thatthe State School Commission will
not now have to transfer some $400,-
000 from amounts budgeted for other
than salary purposes to the salary
budget, according to both Dr. Allen
and Deßoy Martin, executive secre
tary of the commission. This in turn
means that the commission may now
sperjd $500,000 for additional school,
'busA, school supplies and other things
it vfould not have had funds for with
out this grant.
If this grant from the relief ad
ministration had not (been received, it
would have been necessary for the
school commission to transfer appro
ximately $400,000 from other items to
thesalary item in order to meet the
teachers’ salary payroll for the last
month of the school year. Martin has
already explained. This would havfc
been done and the teachers paid In
full.
But when-the special representative
from Mr. Hopkins’ office was here
several weeks ago, the school officials
were virtually assured that the dif
ference originally budgeted for teach
ers’ salaries and the amount actually
needed would be made up by the R
lief Administration. As a result th'
school commission can now go ahead
with its program for replacing cl .,
school busses and other school equin
ment.
More Road Funds
For N. C. Asked
(Conunued trr-m °age One.)
is made with which to
present emergency highway construe
tion program, much of he benefit ac
eruing from the first program, both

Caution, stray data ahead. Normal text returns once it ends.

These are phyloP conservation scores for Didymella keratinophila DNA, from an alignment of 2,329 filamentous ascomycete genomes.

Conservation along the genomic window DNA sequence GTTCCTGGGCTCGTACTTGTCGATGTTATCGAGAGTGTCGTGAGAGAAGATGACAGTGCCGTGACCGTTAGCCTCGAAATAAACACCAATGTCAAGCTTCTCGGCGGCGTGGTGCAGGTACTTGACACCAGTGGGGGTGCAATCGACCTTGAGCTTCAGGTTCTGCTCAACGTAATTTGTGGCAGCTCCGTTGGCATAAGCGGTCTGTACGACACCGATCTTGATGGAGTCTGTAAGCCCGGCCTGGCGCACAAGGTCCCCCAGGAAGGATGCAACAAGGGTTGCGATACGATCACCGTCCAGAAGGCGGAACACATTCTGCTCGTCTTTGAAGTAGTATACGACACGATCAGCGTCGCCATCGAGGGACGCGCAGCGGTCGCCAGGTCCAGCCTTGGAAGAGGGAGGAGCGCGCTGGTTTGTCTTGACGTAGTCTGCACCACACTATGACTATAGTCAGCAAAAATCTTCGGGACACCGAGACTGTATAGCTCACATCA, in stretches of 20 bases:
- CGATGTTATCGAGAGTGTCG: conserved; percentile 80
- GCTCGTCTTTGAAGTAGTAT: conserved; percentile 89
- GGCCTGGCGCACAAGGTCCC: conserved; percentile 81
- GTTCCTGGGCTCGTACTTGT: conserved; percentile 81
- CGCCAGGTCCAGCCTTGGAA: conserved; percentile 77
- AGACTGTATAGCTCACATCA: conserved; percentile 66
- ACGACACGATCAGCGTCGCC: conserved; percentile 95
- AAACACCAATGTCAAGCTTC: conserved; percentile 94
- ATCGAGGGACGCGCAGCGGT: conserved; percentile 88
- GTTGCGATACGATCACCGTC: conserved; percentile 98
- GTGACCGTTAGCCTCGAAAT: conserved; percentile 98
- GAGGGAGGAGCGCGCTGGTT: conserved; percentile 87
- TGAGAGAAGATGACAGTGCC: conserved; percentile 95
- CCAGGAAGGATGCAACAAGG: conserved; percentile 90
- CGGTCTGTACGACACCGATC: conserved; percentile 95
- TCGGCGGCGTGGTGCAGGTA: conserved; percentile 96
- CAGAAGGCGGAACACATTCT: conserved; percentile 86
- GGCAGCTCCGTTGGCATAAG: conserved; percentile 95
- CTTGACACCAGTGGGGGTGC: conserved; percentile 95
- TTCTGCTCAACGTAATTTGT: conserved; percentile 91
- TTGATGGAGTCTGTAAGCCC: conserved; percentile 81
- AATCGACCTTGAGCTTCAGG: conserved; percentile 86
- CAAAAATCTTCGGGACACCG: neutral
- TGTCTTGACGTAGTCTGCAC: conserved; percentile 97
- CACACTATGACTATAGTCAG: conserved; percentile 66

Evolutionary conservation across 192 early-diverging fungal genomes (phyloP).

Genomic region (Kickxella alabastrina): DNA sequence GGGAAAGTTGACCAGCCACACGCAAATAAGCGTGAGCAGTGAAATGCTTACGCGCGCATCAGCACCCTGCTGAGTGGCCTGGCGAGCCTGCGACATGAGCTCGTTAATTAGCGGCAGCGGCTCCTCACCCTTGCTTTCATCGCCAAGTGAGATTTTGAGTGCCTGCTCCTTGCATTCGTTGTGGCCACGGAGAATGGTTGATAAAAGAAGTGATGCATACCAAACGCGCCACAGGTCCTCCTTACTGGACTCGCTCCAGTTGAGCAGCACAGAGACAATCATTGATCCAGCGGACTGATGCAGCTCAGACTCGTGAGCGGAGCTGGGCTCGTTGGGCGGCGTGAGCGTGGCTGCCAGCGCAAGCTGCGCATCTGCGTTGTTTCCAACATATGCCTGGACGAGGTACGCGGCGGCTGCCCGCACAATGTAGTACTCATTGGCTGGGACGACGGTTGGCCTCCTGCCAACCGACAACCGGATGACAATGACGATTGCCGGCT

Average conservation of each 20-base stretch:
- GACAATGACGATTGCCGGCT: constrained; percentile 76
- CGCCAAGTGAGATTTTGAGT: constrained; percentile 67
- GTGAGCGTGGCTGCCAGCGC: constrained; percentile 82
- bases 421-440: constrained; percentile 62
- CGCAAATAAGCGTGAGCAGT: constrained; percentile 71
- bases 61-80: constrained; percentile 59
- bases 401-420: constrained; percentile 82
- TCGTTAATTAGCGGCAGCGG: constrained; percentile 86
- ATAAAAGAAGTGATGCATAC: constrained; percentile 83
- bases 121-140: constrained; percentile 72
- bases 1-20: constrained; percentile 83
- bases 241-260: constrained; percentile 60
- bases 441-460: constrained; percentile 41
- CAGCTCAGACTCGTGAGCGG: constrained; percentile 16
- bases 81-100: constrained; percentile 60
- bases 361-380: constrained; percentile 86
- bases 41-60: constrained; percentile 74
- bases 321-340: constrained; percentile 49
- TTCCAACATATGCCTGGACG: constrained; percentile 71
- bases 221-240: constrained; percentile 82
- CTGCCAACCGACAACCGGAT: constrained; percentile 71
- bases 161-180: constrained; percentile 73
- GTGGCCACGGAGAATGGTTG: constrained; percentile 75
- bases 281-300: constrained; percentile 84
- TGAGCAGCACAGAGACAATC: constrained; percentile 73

with regard to employment and
providing necessary highway Col ]
struction, will be lost,” Jeffreys said
in his telegram. “We could easily ex
pend $50,000,000 right here in North
Carolina on roads that ate necessary
and should bebuilt. I hope you will
do everything in your power to see
that this necessary and beneficial
highway construction program may
be continued.”
If Congress will make another ap
propriation for emergency road con
struction sufficient for carrying on
this work for two more years, all of
the more necessary construction to
complete the federal aid system j n
North Carolina can be completed
Jeffress said. But if the program t*
not continued a great deal of much
needed construction work cannot u
done, he said.
The earth is assumed to have teen
originally a burning incandescent
mass.
photoplays
STEVENSON
TOMORROW ONLY
BARRYMORE
pr ONE MAN'S
JOURNEY"
■ \ With MAY ROBSON
■v ■ DOROTHY JORDAN
■Km .J- JOEL McCREA
ffXr'llAtlClt DEi
.RKQITaDIO PICTUP.it
Added: Selected Short Subjects
Admission 11c To All
LAST TIMES TODAY
Admission 10-36e
GEO. RAFT
CAROLE LOMBARD
SALLY RAND
—IN—
“BOLERO”
Added Technicolor Comedy
Cartoon—N ovelty
Saturday—“ Massacre” With Rich
ard Barthelmess
Coming: Monday and Tuesday
WILL ROGERS—in
DAVID HARUM
Moon Theatre
TODAY
JOE E. BROWN—in
“SON OF A SAILOR”
Admission lie To All